“It is common that once presidents start governing then a lot more substance comes out,” he said, adding that Saudi Arabia believed the new administration should be given time to “digest all the issues”, including how it implements the Paris climate deal being discussed in Marrakesh.
As a reminder, Trump has vowed to “cancel” the accord that almost 200 nations sealed in December and has called climate change a “hoax” fabricated by China to hurt US industry. Saudi Arabia has been among a vocal group of countries insisting that the US election outcome will not affect their plans to curb greenhouse gases under the Paris deal, which Mr Falih described as “a watershed agreement” and “a great thing” that needed to be implemented “sooner rather than later”.
Why? Because by pursuing Obama's "clean" agenda, the Saudis have a smokescreen, pardon the pun, that eliminates some of the possible production upside from US companies. Take that away, and OPEC's entire "production cut" calculus falls apart, especially if US shale is set to pump much more under Trump.
The Saudi energy ministry, clearly distraught about the risk of global warming, continued:
Reflecting the frustration of many countries in Marrakesh, Mr Falih said the industrial and technological strength of the US meant it would find it easier to abide by the Paris accord than poorer nations.
“If you think of economies like India and China and other energy intensive economies, I think the US has a lot more flexibility to meet Paris with less sacrifices,” he said.
And there's the keyword: sacrifices - that's precisely what Saudi Arabia is asking Trump to do by perpetuating the status quo, one which ultimately benefits OPEC exporters.
“The US already enjoys a competitive advantage in terms of its energy costs and I think, given what is happening in technology and renewables, especially in the US capabilities in that regard, I think the US will find that provided everybody lives by Paris, the US would retain if not improve its global competitive position.”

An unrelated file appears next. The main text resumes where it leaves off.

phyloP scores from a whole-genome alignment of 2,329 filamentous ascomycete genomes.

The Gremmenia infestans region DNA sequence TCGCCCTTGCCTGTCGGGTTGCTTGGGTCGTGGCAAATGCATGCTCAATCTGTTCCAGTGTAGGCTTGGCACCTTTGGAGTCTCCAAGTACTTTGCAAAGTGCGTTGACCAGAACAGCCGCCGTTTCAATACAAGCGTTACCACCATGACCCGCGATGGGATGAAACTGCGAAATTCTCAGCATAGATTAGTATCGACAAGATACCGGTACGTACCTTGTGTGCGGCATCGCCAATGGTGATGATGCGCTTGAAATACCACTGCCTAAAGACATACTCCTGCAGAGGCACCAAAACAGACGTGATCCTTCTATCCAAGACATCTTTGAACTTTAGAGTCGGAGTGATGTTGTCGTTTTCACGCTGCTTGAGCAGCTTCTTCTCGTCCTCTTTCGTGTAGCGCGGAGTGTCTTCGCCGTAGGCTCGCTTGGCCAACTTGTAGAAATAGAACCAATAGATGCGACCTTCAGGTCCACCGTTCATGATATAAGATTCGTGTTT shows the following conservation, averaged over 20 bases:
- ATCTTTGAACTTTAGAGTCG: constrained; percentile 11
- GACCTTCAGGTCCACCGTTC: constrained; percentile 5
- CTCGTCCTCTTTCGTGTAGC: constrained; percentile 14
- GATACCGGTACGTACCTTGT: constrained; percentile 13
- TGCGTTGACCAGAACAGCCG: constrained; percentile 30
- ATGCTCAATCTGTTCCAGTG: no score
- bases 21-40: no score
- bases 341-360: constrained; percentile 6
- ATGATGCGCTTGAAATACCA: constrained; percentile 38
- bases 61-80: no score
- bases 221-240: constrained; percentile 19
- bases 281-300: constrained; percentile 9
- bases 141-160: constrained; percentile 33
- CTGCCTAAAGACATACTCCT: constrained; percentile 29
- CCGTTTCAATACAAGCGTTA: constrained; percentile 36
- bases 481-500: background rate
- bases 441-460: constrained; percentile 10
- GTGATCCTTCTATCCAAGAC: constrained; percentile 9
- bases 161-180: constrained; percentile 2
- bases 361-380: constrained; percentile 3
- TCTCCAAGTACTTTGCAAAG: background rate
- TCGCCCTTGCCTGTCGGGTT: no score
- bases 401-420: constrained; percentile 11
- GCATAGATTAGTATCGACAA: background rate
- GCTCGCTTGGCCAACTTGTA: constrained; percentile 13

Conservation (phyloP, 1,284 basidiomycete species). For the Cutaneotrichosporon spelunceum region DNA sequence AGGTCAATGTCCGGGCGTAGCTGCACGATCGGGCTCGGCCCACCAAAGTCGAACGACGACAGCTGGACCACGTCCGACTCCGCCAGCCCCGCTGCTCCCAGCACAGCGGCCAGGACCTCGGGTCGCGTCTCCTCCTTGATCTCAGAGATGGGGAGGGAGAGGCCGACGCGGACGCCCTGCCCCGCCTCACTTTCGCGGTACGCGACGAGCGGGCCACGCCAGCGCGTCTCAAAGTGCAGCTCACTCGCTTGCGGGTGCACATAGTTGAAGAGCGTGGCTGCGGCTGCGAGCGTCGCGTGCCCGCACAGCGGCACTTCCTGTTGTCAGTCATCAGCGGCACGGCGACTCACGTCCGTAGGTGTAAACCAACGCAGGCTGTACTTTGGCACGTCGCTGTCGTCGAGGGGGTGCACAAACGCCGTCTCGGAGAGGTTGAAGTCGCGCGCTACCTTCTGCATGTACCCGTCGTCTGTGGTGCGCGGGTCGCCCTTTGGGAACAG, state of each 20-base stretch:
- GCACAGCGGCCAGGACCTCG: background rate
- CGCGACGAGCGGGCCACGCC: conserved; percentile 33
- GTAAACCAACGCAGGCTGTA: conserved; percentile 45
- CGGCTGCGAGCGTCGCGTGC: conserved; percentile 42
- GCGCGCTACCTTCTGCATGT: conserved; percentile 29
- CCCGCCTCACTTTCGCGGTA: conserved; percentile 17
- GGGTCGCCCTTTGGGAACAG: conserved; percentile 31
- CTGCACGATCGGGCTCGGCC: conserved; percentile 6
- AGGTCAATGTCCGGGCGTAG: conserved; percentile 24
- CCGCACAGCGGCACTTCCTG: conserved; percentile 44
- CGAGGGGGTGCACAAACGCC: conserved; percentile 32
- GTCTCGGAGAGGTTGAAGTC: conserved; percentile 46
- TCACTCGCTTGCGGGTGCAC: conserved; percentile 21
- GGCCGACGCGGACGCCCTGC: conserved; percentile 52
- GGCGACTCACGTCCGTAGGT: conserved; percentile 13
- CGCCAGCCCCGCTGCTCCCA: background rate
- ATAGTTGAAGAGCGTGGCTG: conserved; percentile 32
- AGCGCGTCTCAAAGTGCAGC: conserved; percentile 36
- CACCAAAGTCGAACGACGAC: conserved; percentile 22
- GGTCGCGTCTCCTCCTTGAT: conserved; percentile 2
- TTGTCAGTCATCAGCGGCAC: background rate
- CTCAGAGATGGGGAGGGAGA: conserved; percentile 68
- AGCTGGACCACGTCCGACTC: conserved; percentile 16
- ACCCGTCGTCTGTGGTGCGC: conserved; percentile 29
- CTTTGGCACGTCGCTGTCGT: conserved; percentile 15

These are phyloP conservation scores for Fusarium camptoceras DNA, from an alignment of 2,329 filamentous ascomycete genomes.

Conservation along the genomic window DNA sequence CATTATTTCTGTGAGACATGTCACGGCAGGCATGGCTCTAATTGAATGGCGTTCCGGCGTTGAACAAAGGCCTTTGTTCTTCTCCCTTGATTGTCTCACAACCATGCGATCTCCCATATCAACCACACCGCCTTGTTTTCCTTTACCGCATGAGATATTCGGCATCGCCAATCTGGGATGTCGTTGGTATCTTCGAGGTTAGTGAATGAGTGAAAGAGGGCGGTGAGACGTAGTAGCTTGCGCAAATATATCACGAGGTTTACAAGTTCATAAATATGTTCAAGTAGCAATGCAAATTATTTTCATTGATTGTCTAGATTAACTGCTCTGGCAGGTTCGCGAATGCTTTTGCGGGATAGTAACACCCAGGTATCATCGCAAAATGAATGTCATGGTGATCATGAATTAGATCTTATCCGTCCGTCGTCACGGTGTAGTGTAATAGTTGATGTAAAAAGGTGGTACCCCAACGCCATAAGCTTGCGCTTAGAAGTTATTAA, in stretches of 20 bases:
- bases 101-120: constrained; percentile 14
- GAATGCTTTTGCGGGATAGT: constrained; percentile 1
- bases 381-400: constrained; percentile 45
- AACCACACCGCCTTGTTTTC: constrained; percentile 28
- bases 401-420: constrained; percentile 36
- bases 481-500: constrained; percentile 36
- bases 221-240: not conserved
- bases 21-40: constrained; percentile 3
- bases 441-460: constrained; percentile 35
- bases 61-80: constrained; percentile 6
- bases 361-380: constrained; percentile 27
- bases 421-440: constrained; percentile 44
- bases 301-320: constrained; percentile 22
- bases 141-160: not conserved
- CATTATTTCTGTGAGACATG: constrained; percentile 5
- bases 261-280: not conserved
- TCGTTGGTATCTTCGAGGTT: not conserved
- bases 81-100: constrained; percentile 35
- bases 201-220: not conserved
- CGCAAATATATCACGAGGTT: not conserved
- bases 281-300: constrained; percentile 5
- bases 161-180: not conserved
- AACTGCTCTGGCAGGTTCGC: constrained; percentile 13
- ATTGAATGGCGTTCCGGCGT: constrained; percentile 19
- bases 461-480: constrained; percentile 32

Other government leaders are likewise intent on forcing Obama to pick the option that benefits the global community instead of domestic US workers:
As government leaders arrived in Marrakesh on Tuesday, François Hollande, France’s president, led calls for Mr Trump to stick with the Paris accord.
“The US, the most powerful economy in the world, the second-largest emitter of greenhouse gases, must respect the commitments that were made,” he said. “It’s not simply their duty, it’s in their interest.”
Actually, it is precisely in the interest of American workers, for many of whom the "shale miracle" provided well-paying jobs, at least until the Saudi gambit with low oil prices, tried to put them all out of business.
We look forward to the decision Trump will make on this very sensitive issue: will he side with Saudi Arabia and pursue the status quo, or will he stay true to his campaign promises and push for policies that benefit American workers - and US motorists as the outcome would be even lower gas prices - even if, or rather especially if, it means the Saudi gambit to influence the Trump administration fails.